Since Howard Bowen published his book, The Social Responsibilities of Businessmen in 1953, Corporate Social Responsibility, the central idea of the book, has become a global phenomenon, determining how decisions are made in the governing boards of companies both big and small. As researches are revealing that businesses who employ socially responsible practices are reaping benefits ranging from enhanced reputation to attraction and retention of customers and several other benefits in between, businesses are jumping on the bandwagon, but only a few are really reaping the benefits. Most PR and Communication professionals whose responsibility it is to communicate the CSR efforts of their organizations in a way that brings these benefits do not seem to know what to communicate and how to communicate. It takes only those who understand CSR, its associated issues and the challenges of CSR Communication to succeed.

What Is Corporate Social Responsibility?

Howard Bowen defined Corporate Social responsibility or CSR for short as “the obligation of businessmen to pursue those policies, to make those decisions, or to follow those lines of action which are desirable in terms of the objectives and values of society”.

This definition has remained relevant, even when the concept has been expanded by scholars over the years. Surprisingly, evolving CSR ideas and concepts such as corporate citizenship, sustainability, corporate social responsiveness and triple bottom lines are all embedded n the definition. These new ideas all point to one thing: the values of society, which the definition emphasizes.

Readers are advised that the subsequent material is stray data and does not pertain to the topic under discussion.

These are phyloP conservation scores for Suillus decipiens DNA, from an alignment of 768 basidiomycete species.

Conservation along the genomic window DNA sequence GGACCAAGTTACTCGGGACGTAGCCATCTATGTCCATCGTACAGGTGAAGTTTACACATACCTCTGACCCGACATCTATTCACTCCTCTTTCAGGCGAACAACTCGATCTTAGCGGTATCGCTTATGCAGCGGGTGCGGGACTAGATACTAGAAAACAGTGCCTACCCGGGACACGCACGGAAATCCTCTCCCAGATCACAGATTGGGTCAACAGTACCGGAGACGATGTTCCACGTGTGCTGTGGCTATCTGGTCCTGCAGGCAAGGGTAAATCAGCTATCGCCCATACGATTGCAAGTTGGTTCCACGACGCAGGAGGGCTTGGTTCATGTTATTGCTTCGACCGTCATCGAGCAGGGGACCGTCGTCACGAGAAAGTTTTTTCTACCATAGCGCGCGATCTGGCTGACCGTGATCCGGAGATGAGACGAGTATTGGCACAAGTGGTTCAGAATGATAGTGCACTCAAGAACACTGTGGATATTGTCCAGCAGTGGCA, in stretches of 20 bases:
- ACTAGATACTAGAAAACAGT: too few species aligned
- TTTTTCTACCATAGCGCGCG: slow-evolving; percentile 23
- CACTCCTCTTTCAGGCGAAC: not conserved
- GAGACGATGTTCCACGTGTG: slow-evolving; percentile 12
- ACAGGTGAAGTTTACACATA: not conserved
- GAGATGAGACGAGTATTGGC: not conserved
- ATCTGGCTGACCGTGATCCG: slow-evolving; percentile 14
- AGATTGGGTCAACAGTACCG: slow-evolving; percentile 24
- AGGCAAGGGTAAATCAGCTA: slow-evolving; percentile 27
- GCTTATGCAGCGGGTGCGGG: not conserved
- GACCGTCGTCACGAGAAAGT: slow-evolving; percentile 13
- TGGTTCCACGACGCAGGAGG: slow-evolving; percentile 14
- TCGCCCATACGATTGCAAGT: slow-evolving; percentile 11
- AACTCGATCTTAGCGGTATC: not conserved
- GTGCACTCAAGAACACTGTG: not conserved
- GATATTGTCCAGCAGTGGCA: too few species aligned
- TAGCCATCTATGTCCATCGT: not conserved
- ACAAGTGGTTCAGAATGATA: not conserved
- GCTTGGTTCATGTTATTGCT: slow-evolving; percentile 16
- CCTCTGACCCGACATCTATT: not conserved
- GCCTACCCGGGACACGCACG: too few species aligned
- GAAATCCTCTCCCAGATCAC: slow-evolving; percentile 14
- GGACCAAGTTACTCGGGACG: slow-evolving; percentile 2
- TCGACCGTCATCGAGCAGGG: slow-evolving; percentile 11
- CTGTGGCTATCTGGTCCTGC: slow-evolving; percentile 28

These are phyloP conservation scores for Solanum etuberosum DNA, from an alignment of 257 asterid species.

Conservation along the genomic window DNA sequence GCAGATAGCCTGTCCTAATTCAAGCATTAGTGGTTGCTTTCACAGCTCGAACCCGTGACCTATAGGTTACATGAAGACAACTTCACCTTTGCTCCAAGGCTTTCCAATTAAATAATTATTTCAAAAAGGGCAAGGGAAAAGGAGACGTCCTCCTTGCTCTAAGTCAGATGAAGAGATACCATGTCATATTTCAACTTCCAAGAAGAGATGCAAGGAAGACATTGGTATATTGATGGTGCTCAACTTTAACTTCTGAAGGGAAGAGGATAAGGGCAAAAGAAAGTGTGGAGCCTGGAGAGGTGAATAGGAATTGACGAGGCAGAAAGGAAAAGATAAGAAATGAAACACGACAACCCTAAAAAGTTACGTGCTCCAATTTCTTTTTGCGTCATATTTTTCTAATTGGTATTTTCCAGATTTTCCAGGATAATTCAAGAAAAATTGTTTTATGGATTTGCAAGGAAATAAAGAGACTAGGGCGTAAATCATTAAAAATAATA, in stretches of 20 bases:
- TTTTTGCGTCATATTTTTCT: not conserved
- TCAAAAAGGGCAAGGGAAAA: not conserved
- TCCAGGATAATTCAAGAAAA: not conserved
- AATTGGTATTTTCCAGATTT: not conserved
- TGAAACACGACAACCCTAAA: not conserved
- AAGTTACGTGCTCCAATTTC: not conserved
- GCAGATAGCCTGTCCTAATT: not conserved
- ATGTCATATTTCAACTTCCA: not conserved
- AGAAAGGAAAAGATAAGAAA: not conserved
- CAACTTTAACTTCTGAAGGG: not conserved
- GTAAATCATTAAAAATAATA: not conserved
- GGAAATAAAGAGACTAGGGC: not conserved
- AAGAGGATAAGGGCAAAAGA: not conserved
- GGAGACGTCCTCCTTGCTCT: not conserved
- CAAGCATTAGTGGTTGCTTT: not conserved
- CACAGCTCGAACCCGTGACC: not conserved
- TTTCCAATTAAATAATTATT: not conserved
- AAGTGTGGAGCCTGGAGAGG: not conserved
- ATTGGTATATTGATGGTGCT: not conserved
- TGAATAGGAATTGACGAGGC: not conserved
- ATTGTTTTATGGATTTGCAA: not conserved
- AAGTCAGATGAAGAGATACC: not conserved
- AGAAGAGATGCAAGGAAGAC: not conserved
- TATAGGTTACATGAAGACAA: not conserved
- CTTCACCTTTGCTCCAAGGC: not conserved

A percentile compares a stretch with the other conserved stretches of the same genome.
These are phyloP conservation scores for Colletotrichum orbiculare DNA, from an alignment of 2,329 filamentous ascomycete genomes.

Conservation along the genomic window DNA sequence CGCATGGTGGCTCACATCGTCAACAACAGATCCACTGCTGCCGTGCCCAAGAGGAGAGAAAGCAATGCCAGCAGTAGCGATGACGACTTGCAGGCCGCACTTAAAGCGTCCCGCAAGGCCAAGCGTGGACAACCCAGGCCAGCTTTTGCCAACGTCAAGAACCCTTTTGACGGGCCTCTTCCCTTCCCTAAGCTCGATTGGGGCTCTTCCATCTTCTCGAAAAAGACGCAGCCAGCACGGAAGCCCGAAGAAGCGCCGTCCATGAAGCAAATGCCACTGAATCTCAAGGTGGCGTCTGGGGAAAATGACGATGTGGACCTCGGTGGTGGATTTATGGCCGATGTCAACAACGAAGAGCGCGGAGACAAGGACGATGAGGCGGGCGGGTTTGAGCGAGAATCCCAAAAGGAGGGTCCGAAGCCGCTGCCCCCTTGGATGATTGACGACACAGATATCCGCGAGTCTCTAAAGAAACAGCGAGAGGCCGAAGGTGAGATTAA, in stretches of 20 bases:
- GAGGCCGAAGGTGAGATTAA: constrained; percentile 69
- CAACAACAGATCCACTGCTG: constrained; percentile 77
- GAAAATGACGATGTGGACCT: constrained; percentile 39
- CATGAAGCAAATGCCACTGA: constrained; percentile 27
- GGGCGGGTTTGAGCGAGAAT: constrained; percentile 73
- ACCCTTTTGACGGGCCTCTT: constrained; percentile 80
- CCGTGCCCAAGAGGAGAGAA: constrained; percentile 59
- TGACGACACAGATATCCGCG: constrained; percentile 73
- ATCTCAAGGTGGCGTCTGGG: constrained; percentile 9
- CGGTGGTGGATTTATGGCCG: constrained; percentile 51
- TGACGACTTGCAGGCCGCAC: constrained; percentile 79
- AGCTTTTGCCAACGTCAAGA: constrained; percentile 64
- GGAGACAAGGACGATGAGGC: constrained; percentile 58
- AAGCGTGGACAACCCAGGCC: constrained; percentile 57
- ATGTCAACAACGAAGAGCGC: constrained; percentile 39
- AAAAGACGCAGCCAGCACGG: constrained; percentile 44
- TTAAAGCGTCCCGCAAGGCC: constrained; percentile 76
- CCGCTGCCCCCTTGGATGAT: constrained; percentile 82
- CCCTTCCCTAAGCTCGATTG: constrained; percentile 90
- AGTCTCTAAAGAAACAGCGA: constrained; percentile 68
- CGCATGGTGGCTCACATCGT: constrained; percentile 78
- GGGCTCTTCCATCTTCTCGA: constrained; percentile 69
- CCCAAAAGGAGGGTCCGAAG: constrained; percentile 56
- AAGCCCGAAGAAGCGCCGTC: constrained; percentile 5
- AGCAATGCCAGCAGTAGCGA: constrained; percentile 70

Corporate citizenship sees organizations as individual citizens of a country who have to pay taxes, comply with the laws and regulation of the land, contribute to economic development, act in the best interest of its stakeholders and contribute to the development of the community where it operates. And sustainability is about “meeting the needs of the present generation without compromising the ability of future generation to meet their needs”. Corporate social responsiveness emphasizes the need for organizations to identify and work to address social issues and John Elkington’s Triple Bottom-line is about measurement of an organization’s corporate social responsibility using three criteria: profit (economic consideration), people (stakeholder consideration) and place (environmental consideration).

Perhaps, it is for giving such an evergreen definition that Howard Bowen is adjudged by many scholars as the father of corporate social responsibility.

What Does CSR Entail?